Blog Post

Beyond Top and Bottom: Demystifying Trans and Non-Binary Sex

This content has been produced in partnership between Durex UK and HER as part of the #MySexMyWay campaign. 

For too long the world’s understanding of sex and intimacy has been focused exclusively on cisgender heterosexual experiences, meaning that the health and wellbeing of the queer and trans community are left behind when it comes to sex education, information, and representation. Thatโ€™s why Durex has launched an extensive survey to better understand and expand on topics relating to LGBTQ+ sex, hoping to identify individual experiences within a greatly underserved community. With the specifics of how queer, trans and, non-binary people and how they relate to one another, Durex hopes to better understand and support everyone, so that each person can enjoy sex their way โ€” safely, consensually, and with the confidence to bring their whole selves into any intimate situation.ย 

As part of this mission, we have created a range of articles that provide you with information to help you live your sex life your way. Join us in completing the UKโ€™s largest LGBTQ+ sex survey from Durex, solely aimed at the LGBTQ+ community, and share your experiences to help us enable everyone to live their sex lives, their way.

๐Ÿ‘‰ Link to survey. ๐Ÿ‘ˆ

There’s no one way to have sex, and that’s especially true if you’re trans or non-binary. But even if you identify as someone under the wider transgender umbrella, there’s no real inclusive sex education. And what if you’re someone having sex with someone who identifies as trans or non-binary? 

People who are transgender identify as a gender other than what they were assigned at birth, whether that’s binary (male or female) or non-binary, which means they do not subscribe to a specific gender at all, finding themselves either in the middle of or outside of the two or may even fluctuate based on their feelings any given day. Not every trans or non-binary person takes hormones or has surgical procedures, but some do, and it’s important to honor an individual’s boundaries around discussing anything related to medical interventions.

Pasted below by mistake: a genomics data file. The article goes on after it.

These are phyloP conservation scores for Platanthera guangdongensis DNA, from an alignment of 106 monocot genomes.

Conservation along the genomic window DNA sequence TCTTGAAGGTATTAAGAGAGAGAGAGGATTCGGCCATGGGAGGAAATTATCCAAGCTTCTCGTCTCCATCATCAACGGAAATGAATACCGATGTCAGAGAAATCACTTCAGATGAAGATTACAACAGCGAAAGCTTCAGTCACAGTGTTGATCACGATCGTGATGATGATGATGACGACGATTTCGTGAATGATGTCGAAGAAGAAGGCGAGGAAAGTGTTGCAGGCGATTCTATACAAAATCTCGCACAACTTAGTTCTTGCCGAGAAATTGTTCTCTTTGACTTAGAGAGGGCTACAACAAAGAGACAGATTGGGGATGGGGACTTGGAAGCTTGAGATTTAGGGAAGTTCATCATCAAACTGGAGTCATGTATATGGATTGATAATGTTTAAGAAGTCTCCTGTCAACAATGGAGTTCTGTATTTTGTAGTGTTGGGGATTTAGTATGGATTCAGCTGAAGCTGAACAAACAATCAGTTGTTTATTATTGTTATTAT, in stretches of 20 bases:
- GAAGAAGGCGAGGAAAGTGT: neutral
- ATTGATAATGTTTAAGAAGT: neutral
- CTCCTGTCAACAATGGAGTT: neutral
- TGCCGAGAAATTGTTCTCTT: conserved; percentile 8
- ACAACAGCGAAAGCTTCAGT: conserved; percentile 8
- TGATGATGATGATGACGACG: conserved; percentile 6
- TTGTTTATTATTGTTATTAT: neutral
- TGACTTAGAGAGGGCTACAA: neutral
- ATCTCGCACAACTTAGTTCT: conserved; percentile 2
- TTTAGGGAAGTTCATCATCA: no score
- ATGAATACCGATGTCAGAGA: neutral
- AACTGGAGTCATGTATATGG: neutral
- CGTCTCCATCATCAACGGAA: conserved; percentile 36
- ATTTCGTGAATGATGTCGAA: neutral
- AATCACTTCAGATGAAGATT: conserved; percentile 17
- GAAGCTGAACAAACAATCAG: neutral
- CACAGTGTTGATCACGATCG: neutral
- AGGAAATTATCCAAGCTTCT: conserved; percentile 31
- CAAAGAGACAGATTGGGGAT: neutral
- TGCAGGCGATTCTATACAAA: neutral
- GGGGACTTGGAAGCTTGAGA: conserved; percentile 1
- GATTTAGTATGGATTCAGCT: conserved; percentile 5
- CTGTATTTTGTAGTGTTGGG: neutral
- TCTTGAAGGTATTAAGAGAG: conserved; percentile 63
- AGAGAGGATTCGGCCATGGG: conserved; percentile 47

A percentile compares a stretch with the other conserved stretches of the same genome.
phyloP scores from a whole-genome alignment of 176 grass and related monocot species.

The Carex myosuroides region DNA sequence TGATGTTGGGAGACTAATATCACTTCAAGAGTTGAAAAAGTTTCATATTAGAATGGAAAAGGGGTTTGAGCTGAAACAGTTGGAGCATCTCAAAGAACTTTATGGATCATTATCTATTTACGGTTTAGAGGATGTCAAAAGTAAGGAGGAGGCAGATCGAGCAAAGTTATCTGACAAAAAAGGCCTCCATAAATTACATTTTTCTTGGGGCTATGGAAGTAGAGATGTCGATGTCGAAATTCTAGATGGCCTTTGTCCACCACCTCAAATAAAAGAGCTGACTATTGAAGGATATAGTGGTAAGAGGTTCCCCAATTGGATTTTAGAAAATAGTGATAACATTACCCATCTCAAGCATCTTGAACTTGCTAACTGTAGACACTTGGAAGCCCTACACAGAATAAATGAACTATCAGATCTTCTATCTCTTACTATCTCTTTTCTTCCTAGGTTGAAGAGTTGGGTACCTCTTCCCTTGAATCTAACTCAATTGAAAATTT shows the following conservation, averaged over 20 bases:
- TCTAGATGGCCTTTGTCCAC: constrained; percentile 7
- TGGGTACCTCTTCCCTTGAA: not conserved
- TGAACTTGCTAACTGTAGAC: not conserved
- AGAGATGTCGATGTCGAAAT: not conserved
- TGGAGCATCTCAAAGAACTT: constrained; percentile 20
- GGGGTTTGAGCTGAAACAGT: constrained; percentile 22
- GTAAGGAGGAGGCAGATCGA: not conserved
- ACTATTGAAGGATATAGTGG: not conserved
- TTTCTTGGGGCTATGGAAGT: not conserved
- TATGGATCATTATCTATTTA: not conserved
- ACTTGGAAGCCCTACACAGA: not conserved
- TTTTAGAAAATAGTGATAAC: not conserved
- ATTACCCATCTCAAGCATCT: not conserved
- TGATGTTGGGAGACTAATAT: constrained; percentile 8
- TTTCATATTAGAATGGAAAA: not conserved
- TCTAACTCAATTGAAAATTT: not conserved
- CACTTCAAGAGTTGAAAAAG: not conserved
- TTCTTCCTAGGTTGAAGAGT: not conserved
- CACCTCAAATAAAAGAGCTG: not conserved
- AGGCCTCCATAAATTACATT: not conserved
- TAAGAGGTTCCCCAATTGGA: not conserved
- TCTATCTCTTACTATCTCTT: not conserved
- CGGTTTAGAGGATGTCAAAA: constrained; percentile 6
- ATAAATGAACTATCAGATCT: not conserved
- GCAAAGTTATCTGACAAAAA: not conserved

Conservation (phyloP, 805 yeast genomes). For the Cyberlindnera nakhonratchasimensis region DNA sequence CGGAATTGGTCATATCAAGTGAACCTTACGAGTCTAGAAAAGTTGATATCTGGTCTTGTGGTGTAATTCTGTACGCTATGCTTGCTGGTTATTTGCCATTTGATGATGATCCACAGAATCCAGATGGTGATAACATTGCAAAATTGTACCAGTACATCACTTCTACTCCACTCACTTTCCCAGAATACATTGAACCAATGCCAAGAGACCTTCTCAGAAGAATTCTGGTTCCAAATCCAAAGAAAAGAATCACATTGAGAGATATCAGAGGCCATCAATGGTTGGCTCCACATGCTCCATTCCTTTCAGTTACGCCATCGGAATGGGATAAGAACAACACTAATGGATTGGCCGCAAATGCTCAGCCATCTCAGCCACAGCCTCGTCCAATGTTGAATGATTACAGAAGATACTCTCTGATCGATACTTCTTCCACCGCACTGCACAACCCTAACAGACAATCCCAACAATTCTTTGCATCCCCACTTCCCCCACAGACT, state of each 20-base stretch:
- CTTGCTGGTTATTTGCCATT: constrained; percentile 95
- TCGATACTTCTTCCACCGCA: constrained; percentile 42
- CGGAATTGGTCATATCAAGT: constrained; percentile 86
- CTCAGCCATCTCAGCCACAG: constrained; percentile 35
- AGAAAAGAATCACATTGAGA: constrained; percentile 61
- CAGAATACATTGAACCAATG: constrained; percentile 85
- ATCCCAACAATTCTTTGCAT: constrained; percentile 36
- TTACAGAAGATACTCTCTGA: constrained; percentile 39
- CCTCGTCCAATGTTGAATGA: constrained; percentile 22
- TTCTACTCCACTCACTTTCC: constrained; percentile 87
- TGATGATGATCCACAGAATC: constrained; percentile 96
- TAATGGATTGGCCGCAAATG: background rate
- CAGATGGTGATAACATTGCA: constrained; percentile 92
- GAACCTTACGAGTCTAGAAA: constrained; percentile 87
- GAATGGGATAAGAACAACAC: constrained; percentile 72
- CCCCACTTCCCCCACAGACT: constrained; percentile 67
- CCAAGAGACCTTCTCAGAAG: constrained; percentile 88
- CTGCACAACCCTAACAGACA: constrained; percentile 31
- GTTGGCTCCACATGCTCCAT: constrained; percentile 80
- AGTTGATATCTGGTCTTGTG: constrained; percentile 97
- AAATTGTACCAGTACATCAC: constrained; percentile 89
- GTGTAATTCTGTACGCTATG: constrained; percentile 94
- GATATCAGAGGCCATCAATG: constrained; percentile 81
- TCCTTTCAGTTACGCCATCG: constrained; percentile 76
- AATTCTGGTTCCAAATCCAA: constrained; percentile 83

It’s important to realize trans people are not a monolith, and so every single individual will have turn-ons, turn-offs, and non-negotiables. The individuals who are trans-identified are just that โ€” individuals. Communication is key to all kinds of relationships, but perhaps even more crucial when a trans/non-binary partner, so whether you are trans or non-binary or partners (perspective or otherwise) who identify as such, the number one rule is to make no assumptions when it comes to sex. 

Besides talking with your partner about what you like, try showing them, whether that’s through erotica, use of a toy, or a homemade video. The more the two of you can share will inform your consenting to certain sex acts and highlighting your boundaries. Understand that some people might experience moments of dysphoria; anxiety or discomfort related to their experience of being assigned a sex at birth. 

Dysphoria can take someone out of the moment and turn pleasure into something uncomfortable and unpleasant. For some people, this means asking your partner to stay away from certain body parts and highlighting others. This can vary, even with the same person based on aspects of trust or how someone is experiencing dysphoria or their bodies on a day-to-day basis. 

As a trans or non-binary person, talking with your partner about your desires and your dysphoria will prove the most helpful. As their partner, using the language they’d like used about their body parts is crucial. Follow your partner’s lead and if you’re ever unclear, ask and confirm.

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